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Flat Coated Retriever Hereditary Health And Longevity

The flat coated retriever is one of the various retrieving dog breeds that originate in the UK, and one that was historically mainly used for retrieving both on land and in the water.

They are lively, active dogs that are able to turn their paws to many different tasks, and are highly personable, amenable to training and keen to please. They make for excellent family dogs as well as working dogs, and today, are most widely owned as pets. They are also one of the most widely bred dogs for training as assistance dogs by organisations such as Guide Dogs for the Blind.

The flat coated retriever is a medium built dog that should be slightly lighter than either the golden retriever or Labrador retriever, and dogs of the breed stand up to 24.5” tall at the withers, and can weigh up to 34kg. Their coats should be smooth and glossy, and can be seen in either black, yellow or liver, with a one colour coat.

If you are considering buying or adopting a flat coated retriever, it is vital to make sure that the temperament and core traits of the dog are a good fit for your family and lifestyle. It is also important to look into the general health and longevity of the breed and their genetic diversity, in order to know what to expect from your dog’s health throughout their life.

In this article we will look at the hereditary health and average longevity of the breed in more detail. Read on to learn more.

Flat coated retriever longevity

The average longevity of the breed as a whole within the UK is ten years, which is rather lower than the average for other breeds of a similar size and build, which is twelve years. While it is of course entirely possible that any given dog of the breed may live for significantly longer than this, the breed is known to be prone to certain hereditary health problems, which may affect their average lifespan.

Genetic diversity within the breed

The coefficient of inbreeding statistic for the flat coated retriever is 6.5%, which is just a touch higher than the ideal for pedigree breeds, which is 6.25% or lower. As the flat coated retriever’s figure is only marginally higher than the ideal, this indicates that the breed is not particularly prone to problems associated with inbreeding, but breeders should seek to reduce the coefficient of inbreeding figure within their breed lines where possible.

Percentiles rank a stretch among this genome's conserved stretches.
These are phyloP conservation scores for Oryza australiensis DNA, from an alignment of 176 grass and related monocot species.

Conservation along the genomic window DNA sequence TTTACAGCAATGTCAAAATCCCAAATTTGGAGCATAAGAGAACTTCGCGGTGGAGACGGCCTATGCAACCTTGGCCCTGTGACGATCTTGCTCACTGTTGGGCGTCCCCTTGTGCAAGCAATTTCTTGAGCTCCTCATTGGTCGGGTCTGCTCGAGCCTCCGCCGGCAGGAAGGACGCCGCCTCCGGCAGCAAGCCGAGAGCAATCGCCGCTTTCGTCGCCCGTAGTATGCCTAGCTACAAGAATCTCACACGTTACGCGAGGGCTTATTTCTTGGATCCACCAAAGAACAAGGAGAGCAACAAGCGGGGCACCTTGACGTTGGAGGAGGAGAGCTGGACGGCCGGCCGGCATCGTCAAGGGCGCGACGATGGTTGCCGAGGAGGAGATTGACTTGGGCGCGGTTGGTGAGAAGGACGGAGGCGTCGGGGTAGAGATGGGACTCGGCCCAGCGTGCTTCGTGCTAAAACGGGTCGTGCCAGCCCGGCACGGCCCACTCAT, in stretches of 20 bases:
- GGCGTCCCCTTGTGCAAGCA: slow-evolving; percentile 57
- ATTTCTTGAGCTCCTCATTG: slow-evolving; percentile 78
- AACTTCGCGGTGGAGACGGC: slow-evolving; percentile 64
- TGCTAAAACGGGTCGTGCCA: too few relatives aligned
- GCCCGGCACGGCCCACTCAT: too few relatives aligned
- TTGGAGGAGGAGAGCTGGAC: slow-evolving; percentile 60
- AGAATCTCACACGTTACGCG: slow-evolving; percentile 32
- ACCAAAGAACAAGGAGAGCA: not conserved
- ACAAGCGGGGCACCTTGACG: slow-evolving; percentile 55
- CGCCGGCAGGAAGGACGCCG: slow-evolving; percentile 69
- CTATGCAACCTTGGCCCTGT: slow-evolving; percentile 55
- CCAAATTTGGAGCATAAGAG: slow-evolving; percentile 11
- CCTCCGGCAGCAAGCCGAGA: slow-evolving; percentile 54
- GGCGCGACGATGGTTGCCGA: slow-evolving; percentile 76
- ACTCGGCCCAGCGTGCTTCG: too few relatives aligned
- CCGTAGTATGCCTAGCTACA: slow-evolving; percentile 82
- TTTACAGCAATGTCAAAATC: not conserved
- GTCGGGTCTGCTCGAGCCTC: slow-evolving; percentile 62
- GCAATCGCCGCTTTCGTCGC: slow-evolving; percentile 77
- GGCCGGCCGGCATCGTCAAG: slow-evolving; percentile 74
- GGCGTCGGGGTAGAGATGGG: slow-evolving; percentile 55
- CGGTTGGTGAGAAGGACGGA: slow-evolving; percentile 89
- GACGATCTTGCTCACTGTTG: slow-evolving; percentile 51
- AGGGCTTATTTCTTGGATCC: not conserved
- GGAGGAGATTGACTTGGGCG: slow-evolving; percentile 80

Health testing for the flat coated retriever

Various different health schemes and pre-breeding tests are available to flat coated retriever owners, in order to identify the presence of or predisposition to certain hereditary health problems. Current schemes include:

  • Hip score testing, with the mean score across the breed being 7.8. Dogs intended to be used for breeding should attain a score below this to be considered as good candidates.
  • Testing for goniodysgenesis, which is a predisposition to a painful eye condition that can lead to a loss of vision. Testing for hereditary glaucoma is also advised.
  • Flat coated retriever breed clubs also advise that bitches under the age of two should not be bred from, and should not produce more than one litter within any twelve month period. It is also advised that bitches should produce no more than three litters in their lifetime.

General health

As well as the factors and conditions mentioned above, the flat coated retriever breed as a whole has been identified to have slightly elevated risk factors for certain other conditions that have a hereditary factor to them, but for which no pre-breeding tests are currently available. These include:

  • Entropion of the eyelids, which causes the eyelid to invert and rub on the cornea, causing pain and soreness.
  • Ectropion of the eyelids, the opposite of entropion. This condition causes the eyelids to turn outwards, again, leading to potential soreness, and a heightened risk of debris entering the eye.
  • Cataracts in one or both eyes, however, these are usually operable.
  • Distichiasis, a condition that causes the eyelashes to grow a secondary row of lashes. These have a propensity to invert onto the eyeball, rubbing and causing pain and problems with vision.
  • Glaucoma in adulthood, due to dysplasia of the pectinate ligaments of the eyes.
  • Patellar luxation, a condition where the kneecap is not properly secured in place by the muscles and ligaments. This can cause dislocation of the kneecap, and may require surgical correction.
  • Various different types of cancers, including malignant histiocytosis. This is an acute onset cancer that progresses rapidly and aggressively. Soft tissue sarcoma is also particularly prevalent within the breed too. A UK study has identified that over 50% of flat coated retrievers aged eight or older are likely to develop this condition, with soft tissue sarcoma being one of the most common causes of death within the breed as a whole.

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